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  • Writer's pictureWendy Bradfield

A Love Letter to Egypt

Updated: May 9, 2023

Photo By Author, Pyramids of Giza

People always ask why do you love Egypt so much?

Most of the time, I say something like it's the greatest civilization the world has ever seen and throw in a few facts to support my claim.

I want to say that I belong to Egypt as if I were born of its deserts and drank my first water from its oasis.

I rarely have a proper answer because it's like asking why you love your mother or father.

They're a part of you - the essence of "home."

It just is.

Egypt was home even before I arrived — and I knew it.

Egypt is ever-changing, yet constant in antiquity

I see only beauty in Egypt's rough edges and ancient streets. I love every part of her, not just the Red Sea beaches and the Pyramids of Giza.

I love the bits that make her difficult to love because it's part of her intrigue — like getting stuck in traffic for 2 hours during rush hour.

The mystery behind her chaos is part of her charm.

Moments like these inspire me to love the parts of myself I usually judge — a welcome side-effect of life in Egypt.

Yes, everything is a riddle here, complicated and multi-layered, but every place has its quirks, and I prefer Egypt's above all others.

When did my love affair with Egypt begin? Between 5–7,000 years ago

There are over 5,000 years of history on this land; you feel it every time you walk outside because the sun shines differently here.

I don't know why, but it does.

Perhaps it has something to do with the fact you're standing where Ramesses the Great once stood or even Queen Cleopatra.

Maybe it's because you see ancient pottery chards mixed with golden sand in the desert and fossils from who knows when.

In Egypt, you have the chance to touch greatness because it's everywhere

You can place your hands on Pharaoh Hatshepsut's temple walls at Deir El-Bahari, and feel the power of Egypt's famous female king, whose reign was unprecedented and considered a golden age.

You can imagine what Ramesses the Great felt when he presented his beloved Nefertari with the temple he built for her at Abu Simbel.

The world came together to preserve Abu Simbel when they cut it stone by stone and moved its location to save it from rising water levels due to the Aswan Dam.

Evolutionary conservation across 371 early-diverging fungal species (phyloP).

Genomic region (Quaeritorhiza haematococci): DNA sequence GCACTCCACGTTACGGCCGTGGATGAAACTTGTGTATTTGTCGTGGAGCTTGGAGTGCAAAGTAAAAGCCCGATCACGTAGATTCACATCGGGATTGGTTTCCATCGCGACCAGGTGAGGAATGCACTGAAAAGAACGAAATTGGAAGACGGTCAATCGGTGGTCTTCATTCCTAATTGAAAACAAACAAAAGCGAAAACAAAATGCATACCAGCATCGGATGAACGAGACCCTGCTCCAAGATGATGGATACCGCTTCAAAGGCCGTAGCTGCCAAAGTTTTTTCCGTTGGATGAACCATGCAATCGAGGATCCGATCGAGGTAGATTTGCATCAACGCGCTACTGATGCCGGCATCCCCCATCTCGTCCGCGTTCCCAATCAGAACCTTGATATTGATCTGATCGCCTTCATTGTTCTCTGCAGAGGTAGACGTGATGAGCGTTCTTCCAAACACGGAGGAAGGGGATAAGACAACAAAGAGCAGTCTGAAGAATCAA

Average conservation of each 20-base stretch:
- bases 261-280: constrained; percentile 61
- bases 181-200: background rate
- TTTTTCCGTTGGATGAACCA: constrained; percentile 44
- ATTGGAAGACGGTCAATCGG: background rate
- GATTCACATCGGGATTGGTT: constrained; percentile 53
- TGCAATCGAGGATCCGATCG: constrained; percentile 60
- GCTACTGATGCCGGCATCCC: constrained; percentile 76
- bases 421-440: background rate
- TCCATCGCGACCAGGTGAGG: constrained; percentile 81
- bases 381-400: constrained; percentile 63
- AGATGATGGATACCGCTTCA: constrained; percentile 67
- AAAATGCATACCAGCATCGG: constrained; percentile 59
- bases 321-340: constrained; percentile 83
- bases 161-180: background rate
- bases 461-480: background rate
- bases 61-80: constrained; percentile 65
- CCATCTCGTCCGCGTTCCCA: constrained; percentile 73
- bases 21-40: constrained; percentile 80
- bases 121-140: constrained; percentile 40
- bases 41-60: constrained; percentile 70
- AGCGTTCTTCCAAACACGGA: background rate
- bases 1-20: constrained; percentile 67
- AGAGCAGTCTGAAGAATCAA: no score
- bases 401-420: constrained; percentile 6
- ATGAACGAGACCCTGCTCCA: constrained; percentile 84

I'm not the first to have an eternal love affair with Egypt

British-born Dorothy Eady, aka Omm Sety, claimed to remember her past life as a priestess of Isis at Philae temple in ancient Egypt.

Her archaeological achievements were many, but she was primarily known for her absolute belief she was reincarnated and lived as an ancient priestess in the 18th dynasty.

Egypt was her first and last love.

Dear Egypt, I love you

It's the first time in my life I've felt a stable love state that didn't come from another person,

I'm somewhat private, but I delight in public declarations of love.

With that said,

Dear Egypt, I love you.

It's a wholly foreign sensation being in a state of love with an essence, a history, and literally, a land.

I may not know what's going on with work, my love life, or anything else, but my faith in knowing my life is supposed to unfold in Egypt is more than enough.

Egypt is a direct line to an energy portal I can't access anywhere else

I could go on about energy vortexes observed by science.

The Pharaohs constructed many of their pyramids and temples to access such phenomenon.

But for me, Egypt is a living, breathing, evolving entity just as much as a person - like a universal focal point.

It feels otherworldly. There's no explaining it logically, and I'm okay with that.

However, I do not think aliens built the pyramids; you're welcome.

I recognized myself in Egypt long before I set foot here.

I could tell you I spent many lifetimes in ancient Egypt, but would you believe me?

Do I believe me?

Does it matter?


In the end

Not long ago, I made a discovery that sent shockwaves throughout my being.

The Philae Temple of Isis has an inscription officially recognized as the last written hieroglyphs in ancient Egypt.

It's known as the Graffito of Esmet-Akhom, or "the day Egypt ended" (in ancient Egypt).

The date reads:

August 24, 394 AD, the birthday of the great god Osiris, the day Egypt ended

August 24 — the day of my birth.

Why do I love Egypt?

Ancient Egypt makes my soul vibrate like an oud.

My love affair with Egypt is eternal as the afterlife ancient Egyptians so sought to attain.

May Ma'at guide my path, keep me true, and protect my soul in the tribunal hall of judgment.

For every decision, I trust my heart to lead me home.

It's Egypt.

It's always been Egypt.

I need coffee strong enough to wake up my ancestors! You can buy me one here if you enjoy my scribblings! Many thanks, xoxo

If you liked this article, you might fancy How a 9-Hour Full Moon Night Hike In Sinai Changed My Life.

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